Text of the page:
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half filled checkbox

checked checkbox

Does the checkbox of the first row mean it's checked or not??

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4 Answers 4

up vote 17 down vote accepted

It means some options of the subtree of options of that option are selected or that the box is checked for some of the objects.

E.g. when using a single properties dialog for multiple files. If you select files one, two and three, and only two and three are "read-only", the checkbox will look like that. However, if you select only two and three, the checkbox will look checked. If you select only one, the checkbox will be unchecked.

Sometimes an option tree is used like the one below.

[] My meal
    [] Sandwich
        [] Bread
        [] Cheese
        [] Butter
    [] Drink

So if all options below "My meal" are checked, so will "My meal". But if only one is not (doesn't matter if it's "Sandwich" as a whole or just a sub option of "Sandwich"), "My meal" will be like on your screen shot.

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What does it mean for a directory? And I've tried to uncheck the reason-only attribute and apply it recursively several times,but it still shows like the 1st checkbox... –  iebug Apr 11 '11 at 16:05
2  
@iebug Could mean that it failed to apply the option. Like when some of the contents of the directory don't allow for the option to be changed. –  BloodPhilia Apr 11 '11 at 16:06
    
But I'm login as administrator,who have high priviledge to not allow for the option to be changed? –  iebug Apr 11 '11 at 16:15
3  
BloodPhilia, you sure know how to make a person hungry. –  Moab Apr 11 '11 at 16:16
    
@Moab Sorry! ): –  BloodPhilia Apr 11 '11 at 21:19

Programmatically speaking, There are 3 states to a Check Box - Checked, Unchecked and Indeterminate.

  • Checked - All items satisfy the criteria.
  • Unchecked - No item satisfies the criteria.
  • Indeterminate - Some of the items satisfy the criteria, or it's unknown whether the box should be checked or not.

Example - http://msdn.microsoft.com/en-us/library/ms743611(v=vs.85).aspx

The following graphics illustrate the three states of a CheckBox. The graphics show a dialog that shows the properties of files in an application called accesstext. The attributes of the files are indicated with a CheckBox. In the first graphic the file is Read-only (CheckBox is checked) and the second is Read\Write (CheckBox is unchecked). In the first two graphics the information concerns only one file Pane1 but the third graphic concerns all the files in the accesstext application. Some of the files are Read-only and some are Read\Write the attributes for the entire application cannot be determined (CheckBox is null).

Checked

Checked

Unchecked

Unchecked

Indeterminate

Indeterminate

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I've tried to uncheck the reason-only attribute and apply it recursively several times,but it still shows the Indeterminate state, and I'm login as administrator,who have high priviledge to not allow for the option to be changed? –  iebug Apr 11 '11 at 16:42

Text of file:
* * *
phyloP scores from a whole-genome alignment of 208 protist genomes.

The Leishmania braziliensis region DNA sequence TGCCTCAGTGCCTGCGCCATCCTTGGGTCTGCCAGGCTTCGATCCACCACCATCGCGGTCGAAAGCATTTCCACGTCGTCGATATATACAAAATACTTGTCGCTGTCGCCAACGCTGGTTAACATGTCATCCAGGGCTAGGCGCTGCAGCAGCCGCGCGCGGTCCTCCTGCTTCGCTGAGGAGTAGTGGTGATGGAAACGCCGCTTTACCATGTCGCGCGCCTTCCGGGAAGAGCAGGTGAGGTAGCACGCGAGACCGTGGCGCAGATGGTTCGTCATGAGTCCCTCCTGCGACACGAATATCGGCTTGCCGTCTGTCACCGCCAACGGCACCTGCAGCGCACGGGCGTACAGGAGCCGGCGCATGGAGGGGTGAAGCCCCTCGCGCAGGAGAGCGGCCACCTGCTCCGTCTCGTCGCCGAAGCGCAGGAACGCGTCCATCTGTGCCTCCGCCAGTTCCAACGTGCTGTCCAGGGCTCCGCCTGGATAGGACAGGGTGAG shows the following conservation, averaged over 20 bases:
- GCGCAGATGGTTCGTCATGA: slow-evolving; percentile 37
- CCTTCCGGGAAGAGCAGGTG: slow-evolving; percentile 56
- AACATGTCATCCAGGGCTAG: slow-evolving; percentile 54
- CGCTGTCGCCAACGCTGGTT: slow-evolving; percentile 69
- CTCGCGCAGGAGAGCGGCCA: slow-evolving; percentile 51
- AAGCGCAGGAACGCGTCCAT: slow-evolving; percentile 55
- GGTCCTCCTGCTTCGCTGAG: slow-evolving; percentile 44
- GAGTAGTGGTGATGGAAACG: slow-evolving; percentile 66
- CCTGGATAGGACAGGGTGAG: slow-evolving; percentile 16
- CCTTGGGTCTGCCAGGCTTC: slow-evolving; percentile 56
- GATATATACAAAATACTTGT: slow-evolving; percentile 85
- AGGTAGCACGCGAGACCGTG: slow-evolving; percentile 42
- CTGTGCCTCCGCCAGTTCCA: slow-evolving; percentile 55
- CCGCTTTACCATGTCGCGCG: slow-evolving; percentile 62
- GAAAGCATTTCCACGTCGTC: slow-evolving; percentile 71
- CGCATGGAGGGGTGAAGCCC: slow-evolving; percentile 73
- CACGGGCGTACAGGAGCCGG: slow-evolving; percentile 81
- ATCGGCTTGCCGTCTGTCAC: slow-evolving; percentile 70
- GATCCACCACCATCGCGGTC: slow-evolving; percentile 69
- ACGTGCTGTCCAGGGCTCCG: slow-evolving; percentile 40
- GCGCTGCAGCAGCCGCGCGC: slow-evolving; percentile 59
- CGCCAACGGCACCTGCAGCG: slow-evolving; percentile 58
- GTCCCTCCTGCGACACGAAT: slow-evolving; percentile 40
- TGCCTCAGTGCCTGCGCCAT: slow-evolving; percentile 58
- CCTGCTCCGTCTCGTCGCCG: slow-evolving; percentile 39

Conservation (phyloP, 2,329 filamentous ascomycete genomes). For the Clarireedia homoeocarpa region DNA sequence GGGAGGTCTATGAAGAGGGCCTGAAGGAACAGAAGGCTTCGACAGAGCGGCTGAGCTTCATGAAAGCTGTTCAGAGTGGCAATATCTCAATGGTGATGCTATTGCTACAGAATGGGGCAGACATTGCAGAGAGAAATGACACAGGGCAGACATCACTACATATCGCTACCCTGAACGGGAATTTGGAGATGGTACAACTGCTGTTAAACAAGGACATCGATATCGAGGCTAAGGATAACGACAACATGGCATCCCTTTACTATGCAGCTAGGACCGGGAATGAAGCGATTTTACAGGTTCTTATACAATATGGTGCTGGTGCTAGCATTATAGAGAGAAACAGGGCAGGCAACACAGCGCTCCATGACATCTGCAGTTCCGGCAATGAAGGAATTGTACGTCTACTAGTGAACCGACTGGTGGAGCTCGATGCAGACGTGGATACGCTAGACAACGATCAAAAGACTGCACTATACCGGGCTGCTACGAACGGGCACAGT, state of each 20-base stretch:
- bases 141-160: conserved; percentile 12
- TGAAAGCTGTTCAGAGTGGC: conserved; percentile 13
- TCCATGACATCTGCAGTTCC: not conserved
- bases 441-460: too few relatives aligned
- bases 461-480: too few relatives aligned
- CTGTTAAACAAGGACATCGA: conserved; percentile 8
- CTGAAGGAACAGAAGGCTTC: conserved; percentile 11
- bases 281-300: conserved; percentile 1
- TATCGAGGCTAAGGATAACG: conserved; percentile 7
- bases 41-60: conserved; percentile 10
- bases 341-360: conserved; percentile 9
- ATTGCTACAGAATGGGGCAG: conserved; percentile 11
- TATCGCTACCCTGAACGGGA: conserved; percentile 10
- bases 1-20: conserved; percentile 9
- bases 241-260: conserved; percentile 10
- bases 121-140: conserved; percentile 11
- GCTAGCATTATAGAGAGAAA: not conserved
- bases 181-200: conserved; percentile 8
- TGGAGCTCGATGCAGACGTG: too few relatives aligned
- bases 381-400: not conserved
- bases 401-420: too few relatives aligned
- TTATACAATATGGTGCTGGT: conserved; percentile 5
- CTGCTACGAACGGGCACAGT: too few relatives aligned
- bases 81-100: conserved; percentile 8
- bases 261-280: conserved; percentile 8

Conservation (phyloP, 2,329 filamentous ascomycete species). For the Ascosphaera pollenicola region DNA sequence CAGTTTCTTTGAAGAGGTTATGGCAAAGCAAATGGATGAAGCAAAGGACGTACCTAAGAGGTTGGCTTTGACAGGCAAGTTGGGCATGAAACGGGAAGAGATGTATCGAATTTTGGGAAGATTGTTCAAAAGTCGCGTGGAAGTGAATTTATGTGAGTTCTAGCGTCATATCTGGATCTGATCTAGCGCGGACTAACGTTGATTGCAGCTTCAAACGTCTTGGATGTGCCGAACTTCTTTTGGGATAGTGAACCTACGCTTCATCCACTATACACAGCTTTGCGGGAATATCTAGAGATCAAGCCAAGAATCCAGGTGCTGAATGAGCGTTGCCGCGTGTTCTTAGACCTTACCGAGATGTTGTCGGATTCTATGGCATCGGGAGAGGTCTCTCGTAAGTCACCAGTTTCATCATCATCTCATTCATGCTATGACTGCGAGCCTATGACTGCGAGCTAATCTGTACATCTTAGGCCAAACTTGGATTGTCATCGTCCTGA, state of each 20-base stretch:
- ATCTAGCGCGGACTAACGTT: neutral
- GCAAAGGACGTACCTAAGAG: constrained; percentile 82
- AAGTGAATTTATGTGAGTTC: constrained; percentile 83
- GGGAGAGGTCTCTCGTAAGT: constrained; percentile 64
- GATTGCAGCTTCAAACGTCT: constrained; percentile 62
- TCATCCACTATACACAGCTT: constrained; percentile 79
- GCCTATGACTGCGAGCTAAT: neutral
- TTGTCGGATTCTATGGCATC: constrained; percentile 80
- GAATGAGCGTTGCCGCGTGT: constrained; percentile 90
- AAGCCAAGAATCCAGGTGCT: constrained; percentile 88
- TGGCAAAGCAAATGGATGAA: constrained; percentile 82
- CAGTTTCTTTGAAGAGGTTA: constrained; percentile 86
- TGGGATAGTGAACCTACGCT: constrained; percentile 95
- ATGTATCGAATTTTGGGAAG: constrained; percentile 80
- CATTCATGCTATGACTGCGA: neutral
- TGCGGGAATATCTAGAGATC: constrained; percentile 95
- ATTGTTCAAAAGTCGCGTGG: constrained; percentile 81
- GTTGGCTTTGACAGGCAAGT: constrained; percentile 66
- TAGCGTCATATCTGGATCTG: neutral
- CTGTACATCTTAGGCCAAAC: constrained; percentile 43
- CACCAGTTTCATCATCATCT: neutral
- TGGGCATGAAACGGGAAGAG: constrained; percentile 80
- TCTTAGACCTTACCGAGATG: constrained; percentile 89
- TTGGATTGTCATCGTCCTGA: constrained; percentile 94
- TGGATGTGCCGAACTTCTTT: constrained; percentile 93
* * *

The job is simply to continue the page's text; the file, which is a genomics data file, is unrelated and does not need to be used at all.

The checkbox has three states:

  • white, empty: This option is NOT selected (and none of it's sub-options, if any)
  • green: Some sub-options are selected, some are NOT
  • ticked: This option is selected, if it has sub-options, all of them are selected.
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I am embarrassed to say how long it took me to figure that out years ago, so I won't. :-> –  Moab Apr 11 '11 at 16:17

What does it mean for a directory? And I've tried to uncheck the reason-only attribute and apply it recursively several times,but it still shows like the 1st checkbox...

Your comments indicate that you're looking at folders in Explorer, so here is the obligatory Old New Thing link to answer the question you really have: Why is the readonly property for folders so strange?

What it boils down to is that the read-only and system flags tell Explorer to check the folder for a desktop.ini file that specifies folder customisations. Most programs ignore the read-only flag for folders, at least in the traditional sense of "don't allow anything to write to this folder." That's why you see the indeterminate status in Explorer.

There's also MS KB Article 326549:

The Read-only check box for folders is not available because it does not apply to the folder. You can use this check box to set the Read-only attribute for files in the folder. However, you cannot use Windows Explorer to determine whether a folder has the Read-only and System attributes set. To determine the attributes that are set on a folder, or to change these attributes, you must use the Attrib command at a command prompt.

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+1 in an hour for feeding your son and posting from your phone :) –  studiohack Apr 11 '11 at 22:56
    
@studiohack: Give me a few hours. I'm not going to get to a kb until all the little ones are tucked in. :-) –  afrazier Apr 11 '11 at 23:04
    
actually, the hour comment is referring to the fact that the UTC day turns over then, and I'm out of votes at the moment. :P take your time, no worries :) –  studiohack Apr 11 '11 at 23:05
    
@studiohack: Ah, I see. (Doh!) –  afrazier Apr 12 '11 at 3:44
    
nice answer @afrazier :) I +1'ed –  studiohack Apr 12 '11 at 3:57

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